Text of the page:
A History of NADCOMMThe North American Data Communications Museum
Fallbrook, CA Prospect Heights, IL Sandy Hook, CT
What the heck is NADCOMM? Well, back in 1984 I was visiting a telephony equipment supplier in Virginia. During the tour of the facility I noticed a 35 ASR Teletype with only 50 hours on the hour meter! It was being loaded for the scrapper. I objected and the company gladly sent it to me via Roadway Express along with a second 35 ASR for parts and a 35 RO.
So, why would I want these machines? Since leaving the US NAVY in 1966 I went to work for Illinois Bell as a Teletype Repairman. I spent years working on the "beasties" and I also needed a machine to make mailing labels for our old car club. I rewired the monster for use on-line and swapped a sprocket feed typing unit for the friction feed one. As time went on, the idea of collecting and preserving older Teletype and early data communications equipment was brewing in the back of my mind. It all came together in 1996 when I let several people know I was going to establish a volunteer museum.
Many of my old friends from Illinois Bell thought the idea was unusual but interesting and several "got the bug" and assisted in finding many old and interesting items. Since I attended more than 25 training courses at the Bellcore Training Center in Lisle, IL many of these folks got to know me pretty well and decided to donate equipment instead of sending it to the land fill. I found many test sets saved from the scrapper by the owner of Radio Station WNIB in Chicago, Mr. Bill Florian. My long time Illinois Bell friends Frank Frisch and Bob Cnota helped collect and store many of these items. When I retired from Ameritech in September of 1996 the collection took up quite a bit of space in my basement and in a 20' x 30' storage facility. When we moved to Southern California it took an additional $4,000.00 to transport the equipment to Fallbrook.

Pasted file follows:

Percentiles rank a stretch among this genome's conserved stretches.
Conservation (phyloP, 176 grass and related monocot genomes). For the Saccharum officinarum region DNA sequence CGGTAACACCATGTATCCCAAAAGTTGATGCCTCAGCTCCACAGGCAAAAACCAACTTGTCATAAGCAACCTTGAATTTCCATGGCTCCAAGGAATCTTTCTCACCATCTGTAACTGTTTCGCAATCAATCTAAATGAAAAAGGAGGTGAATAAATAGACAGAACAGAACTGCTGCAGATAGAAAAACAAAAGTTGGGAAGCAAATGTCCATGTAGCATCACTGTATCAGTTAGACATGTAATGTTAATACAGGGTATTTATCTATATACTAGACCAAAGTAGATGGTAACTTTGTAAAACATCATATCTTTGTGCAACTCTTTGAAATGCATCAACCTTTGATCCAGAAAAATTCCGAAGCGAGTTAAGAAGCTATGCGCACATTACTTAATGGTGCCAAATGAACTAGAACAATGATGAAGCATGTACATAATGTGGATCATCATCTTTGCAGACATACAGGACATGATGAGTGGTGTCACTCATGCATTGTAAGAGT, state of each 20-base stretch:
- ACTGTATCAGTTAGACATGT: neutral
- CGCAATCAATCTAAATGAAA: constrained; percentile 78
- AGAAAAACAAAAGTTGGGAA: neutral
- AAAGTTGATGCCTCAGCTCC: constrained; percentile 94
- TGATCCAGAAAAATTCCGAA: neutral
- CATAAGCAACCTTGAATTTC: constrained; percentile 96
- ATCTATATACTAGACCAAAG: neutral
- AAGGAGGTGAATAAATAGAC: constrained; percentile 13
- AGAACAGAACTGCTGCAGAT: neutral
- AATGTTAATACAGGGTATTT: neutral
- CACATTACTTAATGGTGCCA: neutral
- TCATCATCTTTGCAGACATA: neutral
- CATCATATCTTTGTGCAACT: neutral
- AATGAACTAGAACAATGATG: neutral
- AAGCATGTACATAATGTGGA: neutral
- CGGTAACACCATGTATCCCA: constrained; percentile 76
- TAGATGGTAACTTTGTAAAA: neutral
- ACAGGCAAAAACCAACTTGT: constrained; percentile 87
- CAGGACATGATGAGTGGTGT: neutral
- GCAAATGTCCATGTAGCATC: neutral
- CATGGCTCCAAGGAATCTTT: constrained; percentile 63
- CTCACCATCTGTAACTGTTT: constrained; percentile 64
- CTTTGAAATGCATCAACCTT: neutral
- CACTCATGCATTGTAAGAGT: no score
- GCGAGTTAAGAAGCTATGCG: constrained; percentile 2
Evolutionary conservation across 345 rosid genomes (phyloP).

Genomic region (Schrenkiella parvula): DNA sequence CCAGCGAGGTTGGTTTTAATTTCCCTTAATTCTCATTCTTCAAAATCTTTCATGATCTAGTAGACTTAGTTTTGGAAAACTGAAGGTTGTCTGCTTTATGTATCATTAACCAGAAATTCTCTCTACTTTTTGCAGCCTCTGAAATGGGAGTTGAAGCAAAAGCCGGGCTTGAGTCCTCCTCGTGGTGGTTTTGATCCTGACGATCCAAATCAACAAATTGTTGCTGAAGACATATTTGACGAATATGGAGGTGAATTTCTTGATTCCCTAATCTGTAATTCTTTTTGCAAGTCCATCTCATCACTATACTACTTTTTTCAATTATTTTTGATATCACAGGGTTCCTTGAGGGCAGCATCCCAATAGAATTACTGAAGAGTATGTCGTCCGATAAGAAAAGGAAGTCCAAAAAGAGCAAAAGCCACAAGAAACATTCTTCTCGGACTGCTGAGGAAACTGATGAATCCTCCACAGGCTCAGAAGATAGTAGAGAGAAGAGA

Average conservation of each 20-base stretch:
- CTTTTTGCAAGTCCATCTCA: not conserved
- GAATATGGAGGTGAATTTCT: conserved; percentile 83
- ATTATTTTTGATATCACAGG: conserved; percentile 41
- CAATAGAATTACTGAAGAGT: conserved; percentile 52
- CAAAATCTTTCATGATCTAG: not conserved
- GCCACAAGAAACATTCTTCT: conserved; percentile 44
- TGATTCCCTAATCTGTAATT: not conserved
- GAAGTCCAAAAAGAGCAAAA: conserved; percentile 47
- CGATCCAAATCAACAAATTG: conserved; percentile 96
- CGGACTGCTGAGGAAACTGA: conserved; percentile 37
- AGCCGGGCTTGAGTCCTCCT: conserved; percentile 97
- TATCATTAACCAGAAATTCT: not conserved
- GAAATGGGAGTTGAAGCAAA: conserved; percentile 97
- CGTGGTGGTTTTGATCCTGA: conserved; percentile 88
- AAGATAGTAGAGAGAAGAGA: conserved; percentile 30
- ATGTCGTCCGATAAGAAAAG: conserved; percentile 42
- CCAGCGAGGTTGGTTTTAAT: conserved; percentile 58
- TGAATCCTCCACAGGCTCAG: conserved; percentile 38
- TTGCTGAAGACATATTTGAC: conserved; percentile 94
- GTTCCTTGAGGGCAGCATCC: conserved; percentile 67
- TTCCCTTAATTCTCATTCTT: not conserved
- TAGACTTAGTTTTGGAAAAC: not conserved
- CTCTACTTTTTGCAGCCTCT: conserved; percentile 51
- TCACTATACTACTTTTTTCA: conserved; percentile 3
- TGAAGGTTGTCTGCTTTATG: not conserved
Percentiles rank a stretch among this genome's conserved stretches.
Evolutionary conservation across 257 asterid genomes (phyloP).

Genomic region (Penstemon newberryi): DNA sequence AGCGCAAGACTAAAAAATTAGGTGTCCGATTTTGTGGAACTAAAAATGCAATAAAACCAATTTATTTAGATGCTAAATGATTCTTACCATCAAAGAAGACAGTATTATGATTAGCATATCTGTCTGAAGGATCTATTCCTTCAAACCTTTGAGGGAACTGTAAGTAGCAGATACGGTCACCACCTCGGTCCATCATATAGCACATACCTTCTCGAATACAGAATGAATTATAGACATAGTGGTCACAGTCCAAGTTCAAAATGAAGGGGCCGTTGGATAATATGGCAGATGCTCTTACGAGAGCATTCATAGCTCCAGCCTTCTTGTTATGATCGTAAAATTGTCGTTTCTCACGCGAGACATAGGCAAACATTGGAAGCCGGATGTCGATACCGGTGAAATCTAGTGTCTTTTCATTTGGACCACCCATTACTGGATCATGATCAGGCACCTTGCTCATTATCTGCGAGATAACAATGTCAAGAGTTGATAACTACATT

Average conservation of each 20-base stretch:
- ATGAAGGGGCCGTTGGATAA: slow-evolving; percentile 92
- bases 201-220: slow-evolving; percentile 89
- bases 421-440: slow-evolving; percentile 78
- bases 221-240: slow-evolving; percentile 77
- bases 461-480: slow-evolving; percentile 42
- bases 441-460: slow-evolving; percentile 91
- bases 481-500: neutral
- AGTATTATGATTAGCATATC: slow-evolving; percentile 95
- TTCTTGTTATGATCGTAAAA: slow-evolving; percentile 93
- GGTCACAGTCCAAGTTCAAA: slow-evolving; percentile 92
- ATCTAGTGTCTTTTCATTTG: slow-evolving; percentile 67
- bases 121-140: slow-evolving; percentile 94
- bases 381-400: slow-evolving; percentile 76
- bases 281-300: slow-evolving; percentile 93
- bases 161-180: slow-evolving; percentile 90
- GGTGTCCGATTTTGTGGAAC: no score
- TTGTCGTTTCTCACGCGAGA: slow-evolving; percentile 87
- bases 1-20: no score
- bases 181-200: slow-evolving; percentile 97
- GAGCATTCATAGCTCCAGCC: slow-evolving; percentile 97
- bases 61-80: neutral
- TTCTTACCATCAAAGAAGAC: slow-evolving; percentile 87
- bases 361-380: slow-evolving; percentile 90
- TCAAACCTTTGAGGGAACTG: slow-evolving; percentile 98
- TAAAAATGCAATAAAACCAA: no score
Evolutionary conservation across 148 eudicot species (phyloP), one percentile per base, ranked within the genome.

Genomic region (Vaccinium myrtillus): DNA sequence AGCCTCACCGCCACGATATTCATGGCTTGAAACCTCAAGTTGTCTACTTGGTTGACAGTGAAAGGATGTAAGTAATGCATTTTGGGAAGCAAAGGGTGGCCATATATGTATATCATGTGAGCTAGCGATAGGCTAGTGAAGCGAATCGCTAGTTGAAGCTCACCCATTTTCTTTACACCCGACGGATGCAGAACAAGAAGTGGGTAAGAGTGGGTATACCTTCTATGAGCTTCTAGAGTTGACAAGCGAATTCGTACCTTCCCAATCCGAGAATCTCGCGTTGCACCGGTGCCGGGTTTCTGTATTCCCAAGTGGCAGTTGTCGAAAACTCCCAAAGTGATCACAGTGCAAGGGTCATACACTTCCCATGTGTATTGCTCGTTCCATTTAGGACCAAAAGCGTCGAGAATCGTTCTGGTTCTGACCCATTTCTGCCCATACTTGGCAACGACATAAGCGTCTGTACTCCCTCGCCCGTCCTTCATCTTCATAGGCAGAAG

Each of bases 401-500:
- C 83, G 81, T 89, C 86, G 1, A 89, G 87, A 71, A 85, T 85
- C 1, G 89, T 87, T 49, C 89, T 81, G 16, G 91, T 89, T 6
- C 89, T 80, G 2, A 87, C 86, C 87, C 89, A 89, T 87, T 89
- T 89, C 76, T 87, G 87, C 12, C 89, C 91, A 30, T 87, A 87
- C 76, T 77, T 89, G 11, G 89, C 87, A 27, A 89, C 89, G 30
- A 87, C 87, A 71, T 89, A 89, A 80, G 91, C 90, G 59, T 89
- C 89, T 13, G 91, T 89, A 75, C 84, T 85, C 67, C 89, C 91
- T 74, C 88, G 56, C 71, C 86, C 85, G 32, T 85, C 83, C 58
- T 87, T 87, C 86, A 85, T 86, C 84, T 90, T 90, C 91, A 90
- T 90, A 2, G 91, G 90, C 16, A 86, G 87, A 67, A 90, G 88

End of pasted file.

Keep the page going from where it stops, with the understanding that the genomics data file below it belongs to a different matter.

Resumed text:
In Fallbrook, we began by storing the equipment in a storage building, but the rent was $112.00 per month, which I did not want to spend, and so my wife suggested making the garage into a museum. I worked day and night to bring all of the stuff here and set it up. Many things I could not have done without the help of local friend and engineer, Bob Gordon. Then my long time friend, Roger Bindl volunteered to set up our website and the rest as they say, "is history." You can view our website at: http://www.hem.com/nadcomm.
Pacific Bell found out I was using ISDN to telecommute and asked if they could do a story on me for the Internet. I said "sure." Well when the scout came here he saw the ISDN installation, but was more impressed with the museum collection, which by then included the ex-Bellcore DDS Hub and end-office equipment and a Model 26 TTY from the Pasadena area. After both a 3 hour photo session and a 2 hour interview the feature article was put onto Pacific Bells website. You can see and hear it by pointing your browser to: http://www.pacbell.com/others/stories/story-12.htm